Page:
In such a system, one’s age in absolute terms is almost a meaningless concept, since each person has lived through the entire cycle of statuses from “newborn” to “elder village head” to “ancestor spirit” and back to “child” many times. On the other hand, one’s relative age (relative to the other villagers) determines one entire social position. The names used in these villages reflect this attitude: at birth children are given a birth-order title (e.g. “firstborn”) and a personal name, which can be changed like a nickname. On having a first child, a parent is renamed teknonymously, e.g. “Father of X” or “Mother of X.” Grandparenthood brings a new title, “Grandparenthood brings a new title, “Grandparent of Y.” Greater age also brings public titles, so that a village elder out to be addressed as the equivalent of “sir” and his or her personal name is forgotten. What Clifford Geertz has called “genealogical amnesia” occurs after a person’s death: it it considered disrespectful to remember the personal names of ancestors, so that as one becomes older one’s identity simply merges into the generalized one of “ancestor,” later to become “child” or “first-born” once again.
In these villages, social order is in effect created by the order Time is presumed to follow: that of slow and predictable changes. Since Claude Lévi-Strauss, many anthropologists have discovered instances where societies find a pattern in the order of Nature: the totemic clans of Australian of Nature American cultures, for example. The Bali Aga, however, find such a pattern in time itself. For each citizen of the Bali Aga village, the passage of time will bring him inexorably through all that stations of village office, and provide him with all that the village has to give. The structure of Time is the model, and basis, for social order.Today the Bali Aga are only a small minority of Balinese villages, but many vestiges of the Bali Aga preoccupation with time-cycles as this sort of basis persist in more modern villages.
A vivid example of this preoccupation is provided by the archaeologist W.F. Stutterheim, who in the 1925 began the first systematic exploration of archaeological sties on Bali. In a book about the results of this survey, Stutterheim describes an incident that occurred while he was investigating a tenth-century shrine:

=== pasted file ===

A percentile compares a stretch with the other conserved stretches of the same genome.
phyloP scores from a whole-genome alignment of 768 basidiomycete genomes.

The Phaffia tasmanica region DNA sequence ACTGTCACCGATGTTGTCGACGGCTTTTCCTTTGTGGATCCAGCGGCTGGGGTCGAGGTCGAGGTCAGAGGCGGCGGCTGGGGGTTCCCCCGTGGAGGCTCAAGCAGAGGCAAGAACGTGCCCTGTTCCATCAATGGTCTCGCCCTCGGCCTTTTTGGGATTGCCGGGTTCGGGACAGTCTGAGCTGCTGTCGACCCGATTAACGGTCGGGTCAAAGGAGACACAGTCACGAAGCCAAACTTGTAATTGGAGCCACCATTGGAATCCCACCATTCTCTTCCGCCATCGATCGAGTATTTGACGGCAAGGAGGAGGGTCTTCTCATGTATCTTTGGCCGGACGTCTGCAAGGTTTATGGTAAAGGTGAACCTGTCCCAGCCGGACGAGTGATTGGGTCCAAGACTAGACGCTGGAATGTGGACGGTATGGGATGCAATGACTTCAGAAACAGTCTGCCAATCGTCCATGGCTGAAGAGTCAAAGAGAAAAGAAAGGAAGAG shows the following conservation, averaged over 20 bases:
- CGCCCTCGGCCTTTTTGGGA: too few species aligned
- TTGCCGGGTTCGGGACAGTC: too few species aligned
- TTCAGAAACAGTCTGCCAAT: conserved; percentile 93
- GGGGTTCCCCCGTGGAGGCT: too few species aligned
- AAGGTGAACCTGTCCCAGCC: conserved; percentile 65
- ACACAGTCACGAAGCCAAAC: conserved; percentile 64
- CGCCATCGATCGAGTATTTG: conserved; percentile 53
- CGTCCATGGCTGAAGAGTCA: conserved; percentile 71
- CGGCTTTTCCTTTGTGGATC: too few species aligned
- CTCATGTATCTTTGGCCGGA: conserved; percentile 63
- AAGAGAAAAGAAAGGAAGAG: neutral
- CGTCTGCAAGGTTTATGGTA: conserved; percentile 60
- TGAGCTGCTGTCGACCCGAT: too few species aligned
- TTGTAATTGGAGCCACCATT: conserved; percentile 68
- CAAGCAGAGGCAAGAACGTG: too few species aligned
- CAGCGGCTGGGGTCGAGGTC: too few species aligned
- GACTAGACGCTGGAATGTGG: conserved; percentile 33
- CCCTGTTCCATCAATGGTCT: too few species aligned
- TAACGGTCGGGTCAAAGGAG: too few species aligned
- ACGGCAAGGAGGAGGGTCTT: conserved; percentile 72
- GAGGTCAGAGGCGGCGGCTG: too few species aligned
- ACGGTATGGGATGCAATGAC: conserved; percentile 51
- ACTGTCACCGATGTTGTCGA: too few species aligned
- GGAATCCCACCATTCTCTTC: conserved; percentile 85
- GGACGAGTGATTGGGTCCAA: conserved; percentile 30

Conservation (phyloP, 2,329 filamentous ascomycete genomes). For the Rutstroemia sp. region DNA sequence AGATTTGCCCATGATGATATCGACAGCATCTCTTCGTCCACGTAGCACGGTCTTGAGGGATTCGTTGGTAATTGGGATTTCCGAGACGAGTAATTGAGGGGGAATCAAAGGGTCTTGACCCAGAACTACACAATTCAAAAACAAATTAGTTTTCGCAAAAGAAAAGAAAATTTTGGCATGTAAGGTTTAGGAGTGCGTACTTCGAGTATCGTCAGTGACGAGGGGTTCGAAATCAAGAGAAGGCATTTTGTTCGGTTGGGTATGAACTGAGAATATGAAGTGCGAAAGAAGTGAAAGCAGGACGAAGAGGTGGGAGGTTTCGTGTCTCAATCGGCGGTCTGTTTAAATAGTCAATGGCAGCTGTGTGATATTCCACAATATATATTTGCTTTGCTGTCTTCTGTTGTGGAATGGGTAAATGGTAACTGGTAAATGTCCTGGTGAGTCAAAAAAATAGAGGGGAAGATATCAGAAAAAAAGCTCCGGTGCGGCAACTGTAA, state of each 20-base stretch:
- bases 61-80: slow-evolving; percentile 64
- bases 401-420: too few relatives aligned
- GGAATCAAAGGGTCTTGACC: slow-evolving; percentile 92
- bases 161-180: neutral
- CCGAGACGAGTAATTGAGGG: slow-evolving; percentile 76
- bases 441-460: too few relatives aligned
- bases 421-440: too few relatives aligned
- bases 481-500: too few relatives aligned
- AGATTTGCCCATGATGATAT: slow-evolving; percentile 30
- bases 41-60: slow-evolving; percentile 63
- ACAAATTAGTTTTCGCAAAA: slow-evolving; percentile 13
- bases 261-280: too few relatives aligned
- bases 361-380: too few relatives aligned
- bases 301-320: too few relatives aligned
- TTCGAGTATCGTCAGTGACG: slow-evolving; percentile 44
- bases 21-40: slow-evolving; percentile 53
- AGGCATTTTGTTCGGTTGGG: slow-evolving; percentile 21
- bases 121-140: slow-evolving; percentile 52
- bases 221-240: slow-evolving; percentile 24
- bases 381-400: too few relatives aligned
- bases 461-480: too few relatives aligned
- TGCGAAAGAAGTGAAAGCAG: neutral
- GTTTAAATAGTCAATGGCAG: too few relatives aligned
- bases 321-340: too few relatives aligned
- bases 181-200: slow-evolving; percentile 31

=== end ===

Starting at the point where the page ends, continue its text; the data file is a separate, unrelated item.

Not far from [Tampak Siring], which has acquired a certain fame among tourists owing to the so-called “kings’ tombs” situated there, lies the already mentioned very holy watering place Tirta Mpul. Exploring the vicinity, I found a short distance away, in a village named Manukaya, a much weather-worn inscription on a stone. None of the Balinese could decipher the old engraved letters, nor were the contents of the inscription known to anyone. The stone stood there, as every villager of Manukaya knew it from childhood, wrapped in a white cloth and provided with the regular offerings. I was told, however, that on the fourth month of every year, at full moon, this stone (which is also said to have fallen from the sky) is carried to the holy waters of Tirta Mpul and bathed therein—much to the detriment of the stone, by the way, which is a big slab of soft grey tuff covered as usual with a thin layer of cement. Deciphering the inscription, I found that it was none other than the charter of Tirta Mpul’s foundation, made in the fourth month, at full-moon day, in the year 962 A.D. Thus the people have kept alive the connection between stone and watering place for almost one thousand years, and have always celebrated its anniversary ceremony on the correct day; but of the true meaning of this connection every recollection was lost. I need hardly add that the communication of my findings was received in the place with little interest.
The experience of aging is universal, but the meaning of that experience is linked to concepts of time, self, and, in the Balinese case, Nature itself. I have only been able to hint at some of the ways Balinese theories of time are applied to their understanding of self. But it would seem somehow unfair to end without addressing the question, how does it feel to grow old in Bali? Do their theories of time really affect how old people feel?
In August of 1979 I took an anthropologist-friend to a Balinese temple festival—the first time for her, perhaps the hundredth time for me. There are on the order of twenty thousand temples on Bali, all of which have festivals on particular cycles of their own, like the stone of Tirta Mpul in Stutterheim’s story. On the occasions the gods descend to the worshipped and entertained. Among the many sorts of performances held are dances—some performed by a few skilled dancers, others involving the whole congregation. Watching the lines of women dancing classical rejang (an offering dance) in age files, led by the oldest who danced so close to the altars of the gods they could touch them, my friend exclaimed, “They move as if no one ever told them they were old.” ♦